21-10-2006

Thieves get into the Prague Castle compound. Impressive micro-surgery: a man gets a big toe in place of a missing thumb. And, a bottle of rum may cost you 30,000 crowns. Find out more in Magazine with Daniela Lazarova.

Passengers on the Pelhrimov-Prague bus line were in for a shock last week. The 52 year old driver fainted and it was left to the passengers to bring the bus to a stop. Luckily two passengers sitting in the front seats saw him slump over and rushed to grab the steering wheel. "It was touch and go" one of them said later. "The bus was going at fairly high speed and it took us a while to get to the brakes. So we wrestled with the wheel over the driver's body - we first drove onto the pavement and hit a wire-fence but then we swung the bus back on the road and stopped it after a bit." Apart from shock nobody suffered any ill-effects but it is a ride that none of the thirty passengers are likely to forget in a hurry. And the lesson to be learnt from this story is - if you are boarding a bus - or train - it's good to know where the brakes are.

 

Thieves get more daring by the day. The days when Prague Castle was considered an impenetrable fortress are over. Last week two thieves managed to get into the Prague Castle compound in the dead of night and break into a jewelry shop in Zlata Ulicka. Not only did they get in but they escaped with the loot without any of the Prague Castle guards noticing. They were alerted to the theft on the next morning when the owner called the police.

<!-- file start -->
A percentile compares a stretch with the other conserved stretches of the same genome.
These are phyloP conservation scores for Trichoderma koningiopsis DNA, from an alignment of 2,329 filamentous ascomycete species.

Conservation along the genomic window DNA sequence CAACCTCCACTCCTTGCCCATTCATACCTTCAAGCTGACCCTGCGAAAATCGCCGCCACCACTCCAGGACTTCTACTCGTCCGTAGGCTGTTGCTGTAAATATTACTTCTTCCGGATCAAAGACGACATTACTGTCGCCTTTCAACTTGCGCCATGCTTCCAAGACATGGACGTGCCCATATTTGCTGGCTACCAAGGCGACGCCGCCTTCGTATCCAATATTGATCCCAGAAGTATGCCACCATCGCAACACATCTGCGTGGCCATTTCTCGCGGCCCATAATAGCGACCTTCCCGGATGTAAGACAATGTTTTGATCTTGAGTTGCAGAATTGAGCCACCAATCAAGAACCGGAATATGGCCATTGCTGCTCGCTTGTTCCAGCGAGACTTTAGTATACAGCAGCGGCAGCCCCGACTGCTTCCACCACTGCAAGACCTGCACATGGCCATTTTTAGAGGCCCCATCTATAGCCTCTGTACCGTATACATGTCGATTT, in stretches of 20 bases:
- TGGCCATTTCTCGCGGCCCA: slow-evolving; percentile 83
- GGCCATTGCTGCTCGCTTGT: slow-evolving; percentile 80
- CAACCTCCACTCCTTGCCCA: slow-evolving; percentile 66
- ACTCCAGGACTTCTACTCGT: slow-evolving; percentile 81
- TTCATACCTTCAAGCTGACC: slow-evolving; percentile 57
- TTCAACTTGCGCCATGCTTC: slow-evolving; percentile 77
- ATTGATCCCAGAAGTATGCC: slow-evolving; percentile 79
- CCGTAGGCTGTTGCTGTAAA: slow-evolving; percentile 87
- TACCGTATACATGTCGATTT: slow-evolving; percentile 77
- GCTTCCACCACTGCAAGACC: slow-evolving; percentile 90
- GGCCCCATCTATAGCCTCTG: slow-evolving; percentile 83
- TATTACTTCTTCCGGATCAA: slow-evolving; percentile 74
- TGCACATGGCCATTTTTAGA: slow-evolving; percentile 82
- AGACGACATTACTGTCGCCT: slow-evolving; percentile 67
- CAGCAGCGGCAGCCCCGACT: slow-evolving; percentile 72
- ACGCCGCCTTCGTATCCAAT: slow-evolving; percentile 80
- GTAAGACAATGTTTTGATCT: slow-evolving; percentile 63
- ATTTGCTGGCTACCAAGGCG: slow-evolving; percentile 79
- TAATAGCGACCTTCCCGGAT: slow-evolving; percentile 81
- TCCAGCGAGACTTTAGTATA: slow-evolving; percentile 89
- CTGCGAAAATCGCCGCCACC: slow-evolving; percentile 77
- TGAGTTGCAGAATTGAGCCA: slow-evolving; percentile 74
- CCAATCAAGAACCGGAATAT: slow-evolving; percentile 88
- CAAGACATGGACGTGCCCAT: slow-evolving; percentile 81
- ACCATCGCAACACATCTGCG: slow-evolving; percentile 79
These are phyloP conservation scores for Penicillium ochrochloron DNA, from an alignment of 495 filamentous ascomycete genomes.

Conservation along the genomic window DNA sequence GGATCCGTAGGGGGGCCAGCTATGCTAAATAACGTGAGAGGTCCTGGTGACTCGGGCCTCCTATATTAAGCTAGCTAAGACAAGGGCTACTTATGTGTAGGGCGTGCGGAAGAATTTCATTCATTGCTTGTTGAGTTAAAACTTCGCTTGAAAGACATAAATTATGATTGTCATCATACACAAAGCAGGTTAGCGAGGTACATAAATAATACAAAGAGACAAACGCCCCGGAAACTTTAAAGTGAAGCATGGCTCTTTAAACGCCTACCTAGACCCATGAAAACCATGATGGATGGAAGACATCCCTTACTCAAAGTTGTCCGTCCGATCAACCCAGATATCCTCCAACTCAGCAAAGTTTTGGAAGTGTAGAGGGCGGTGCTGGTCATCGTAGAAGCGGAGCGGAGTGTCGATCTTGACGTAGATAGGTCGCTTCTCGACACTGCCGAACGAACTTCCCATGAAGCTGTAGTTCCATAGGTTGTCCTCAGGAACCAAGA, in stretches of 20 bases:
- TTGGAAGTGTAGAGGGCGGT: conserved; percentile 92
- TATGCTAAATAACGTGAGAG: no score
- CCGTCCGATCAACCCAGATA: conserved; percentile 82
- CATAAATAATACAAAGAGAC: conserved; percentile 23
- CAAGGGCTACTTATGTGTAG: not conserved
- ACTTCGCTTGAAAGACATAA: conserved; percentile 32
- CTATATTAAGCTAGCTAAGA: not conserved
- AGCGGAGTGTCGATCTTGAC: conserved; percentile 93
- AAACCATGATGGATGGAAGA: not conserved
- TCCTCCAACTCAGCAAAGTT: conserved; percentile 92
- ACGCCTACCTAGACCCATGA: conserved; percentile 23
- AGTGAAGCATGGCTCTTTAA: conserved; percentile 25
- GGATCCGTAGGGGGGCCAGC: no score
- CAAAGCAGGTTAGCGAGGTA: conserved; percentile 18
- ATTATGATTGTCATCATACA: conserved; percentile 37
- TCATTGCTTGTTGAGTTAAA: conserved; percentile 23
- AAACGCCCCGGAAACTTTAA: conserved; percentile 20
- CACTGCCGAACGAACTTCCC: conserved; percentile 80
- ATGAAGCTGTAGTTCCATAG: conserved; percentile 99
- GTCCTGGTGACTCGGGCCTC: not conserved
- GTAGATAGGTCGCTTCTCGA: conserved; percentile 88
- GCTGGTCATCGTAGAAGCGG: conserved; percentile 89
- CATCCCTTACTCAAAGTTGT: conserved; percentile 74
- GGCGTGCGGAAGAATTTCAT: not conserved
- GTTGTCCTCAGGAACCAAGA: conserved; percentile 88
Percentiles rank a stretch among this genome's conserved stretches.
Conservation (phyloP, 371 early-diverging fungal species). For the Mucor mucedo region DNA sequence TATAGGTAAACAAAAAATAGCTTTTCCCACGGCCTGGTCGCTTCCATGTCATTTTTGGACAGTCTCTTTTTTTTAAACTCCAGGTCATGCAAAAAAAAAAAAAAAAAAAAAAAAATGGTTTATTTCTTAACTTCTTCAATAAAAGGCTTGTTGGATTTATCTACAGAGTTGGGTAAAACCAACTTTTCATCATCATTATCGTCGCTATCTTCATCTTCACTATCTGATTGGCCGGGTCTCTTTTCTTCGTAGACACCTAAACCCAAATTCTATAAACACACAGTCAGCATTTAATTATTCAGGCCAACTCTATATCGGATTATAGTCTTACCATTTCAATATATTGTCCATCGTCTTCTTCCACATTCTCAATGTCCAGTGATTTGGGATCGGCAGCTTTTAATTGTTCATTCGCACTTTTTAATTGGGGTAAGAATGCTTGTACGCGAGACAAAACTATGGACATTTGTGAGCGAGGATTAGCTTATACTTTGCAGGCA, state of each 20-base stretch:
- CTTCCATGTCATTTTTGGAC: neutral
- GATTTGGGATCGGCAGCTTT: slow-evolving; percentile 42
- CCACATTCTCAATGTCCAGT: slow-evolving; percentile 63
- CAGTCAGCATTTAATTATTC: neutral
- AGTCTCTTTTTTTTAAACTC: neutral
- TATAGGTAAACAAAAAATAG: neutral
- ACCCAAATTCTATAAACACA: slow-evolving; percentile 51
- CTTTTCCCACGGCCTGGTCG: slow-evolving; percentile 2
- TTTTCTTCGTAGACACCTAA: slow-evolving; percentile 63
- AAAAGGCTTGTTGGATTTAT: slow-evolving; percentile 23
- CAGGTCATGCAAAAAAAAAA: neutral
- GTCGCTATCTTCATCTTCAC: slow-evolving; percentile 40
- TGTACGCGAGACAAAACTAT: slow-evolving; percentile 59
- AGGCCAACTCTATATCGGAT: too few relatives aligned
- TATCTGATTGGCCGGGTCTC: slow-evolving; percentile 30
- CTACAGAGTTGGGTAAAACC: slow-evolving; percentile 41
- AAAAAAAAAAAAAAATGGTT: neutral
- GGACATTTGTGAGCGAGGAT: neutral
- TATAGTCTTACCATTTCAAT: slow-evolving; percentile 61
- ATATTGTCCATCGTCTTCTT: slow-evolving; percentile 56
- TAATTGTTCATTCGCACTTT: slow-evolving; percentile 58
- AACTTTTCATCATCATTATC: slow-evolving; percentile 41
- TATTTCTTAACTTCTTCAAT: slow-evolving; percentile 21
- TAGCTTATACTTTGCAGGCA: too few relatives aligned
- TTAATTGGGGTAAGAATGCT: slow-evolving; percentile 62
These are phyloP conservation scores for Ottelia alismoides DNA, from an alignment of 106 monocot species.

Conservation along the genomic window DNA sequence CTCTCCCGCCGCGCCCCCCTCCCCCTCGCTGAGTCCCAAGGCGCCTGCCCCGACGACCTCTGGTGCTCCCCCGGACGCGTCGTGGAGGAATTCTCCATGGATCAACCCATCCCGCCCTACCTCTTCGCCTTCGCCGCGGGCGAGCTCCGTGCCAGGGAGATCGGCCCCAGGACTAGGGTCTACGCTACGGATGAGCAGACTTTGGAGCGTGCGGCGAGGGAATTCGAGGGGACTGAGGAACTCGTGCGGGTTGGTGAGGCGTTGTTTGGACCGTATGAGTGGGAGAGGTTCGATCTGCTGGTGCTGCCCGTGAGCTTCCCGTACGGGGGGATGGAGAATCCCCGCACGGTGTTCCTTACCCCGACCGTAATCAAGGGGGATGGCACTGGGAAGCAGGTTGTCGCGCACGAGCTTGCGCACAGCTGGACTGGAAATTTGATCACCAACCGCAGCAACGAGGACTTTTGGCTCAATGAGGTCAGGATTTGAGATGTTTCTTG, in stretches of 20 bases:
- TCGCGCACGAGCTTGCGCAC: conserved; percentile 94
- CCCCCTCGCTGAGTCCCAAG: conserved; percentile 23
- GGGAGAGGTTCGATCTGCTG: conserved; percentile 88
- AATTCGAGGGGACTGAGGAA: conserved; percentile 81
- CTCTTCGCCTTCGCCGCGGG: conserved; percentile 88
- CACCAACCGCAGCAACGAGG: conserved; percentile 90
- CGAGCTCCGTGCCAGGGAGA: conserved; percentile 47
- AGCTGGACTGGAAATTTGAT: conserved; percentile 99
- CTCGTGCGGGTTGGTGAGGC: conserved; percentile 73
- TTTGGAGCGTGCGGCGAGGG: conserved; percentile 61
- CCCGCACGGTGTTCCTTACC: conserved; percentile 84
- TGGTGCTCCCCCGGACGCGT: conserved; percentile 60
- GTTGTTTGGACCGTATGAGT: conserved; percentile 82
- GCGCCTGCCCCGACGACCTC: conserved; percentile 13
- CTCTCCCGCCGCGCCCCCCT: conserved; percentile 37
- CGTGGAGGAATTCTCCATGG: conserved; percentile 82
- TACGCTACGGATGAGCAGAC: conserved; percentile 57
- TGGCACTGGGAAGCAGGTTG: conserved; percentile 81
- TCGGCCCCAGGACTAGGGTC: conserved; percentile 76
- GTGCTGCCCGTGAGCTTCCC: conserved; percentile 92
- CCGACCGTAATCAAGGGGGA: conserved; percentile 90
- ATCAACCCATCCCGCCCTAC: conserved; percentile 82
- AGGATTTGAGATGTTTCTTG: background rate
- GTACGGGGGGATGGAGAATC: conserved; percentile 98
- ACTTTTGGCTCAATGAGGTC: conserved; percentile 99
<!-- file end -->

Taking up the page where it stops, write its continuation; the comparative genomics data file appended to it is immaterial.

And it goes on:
Czechs who have money to burn can now spend it on another luxury product - a new ultra-premium extra-aged rum. There aren't many places where you will be able to can get Havana Club Maximo Extra Anejo- a limited line of what is supposedly the best rum in the world. It will be on sale in just nine countries of the world and the Czech Republic is among them. Maximo was presented to the Czech public this week by Don Jose Navarro and will be available in the country's most exclusive restaurants. A bottle - designed and hand blown by the British glass designer Paul Miller - will cost you 30 thousand crowns (1, 300 US dollars) - and you'd better hurry because only 20 bottles of Havana Club Maximo Extra will be on sale in the Czech Republic this year.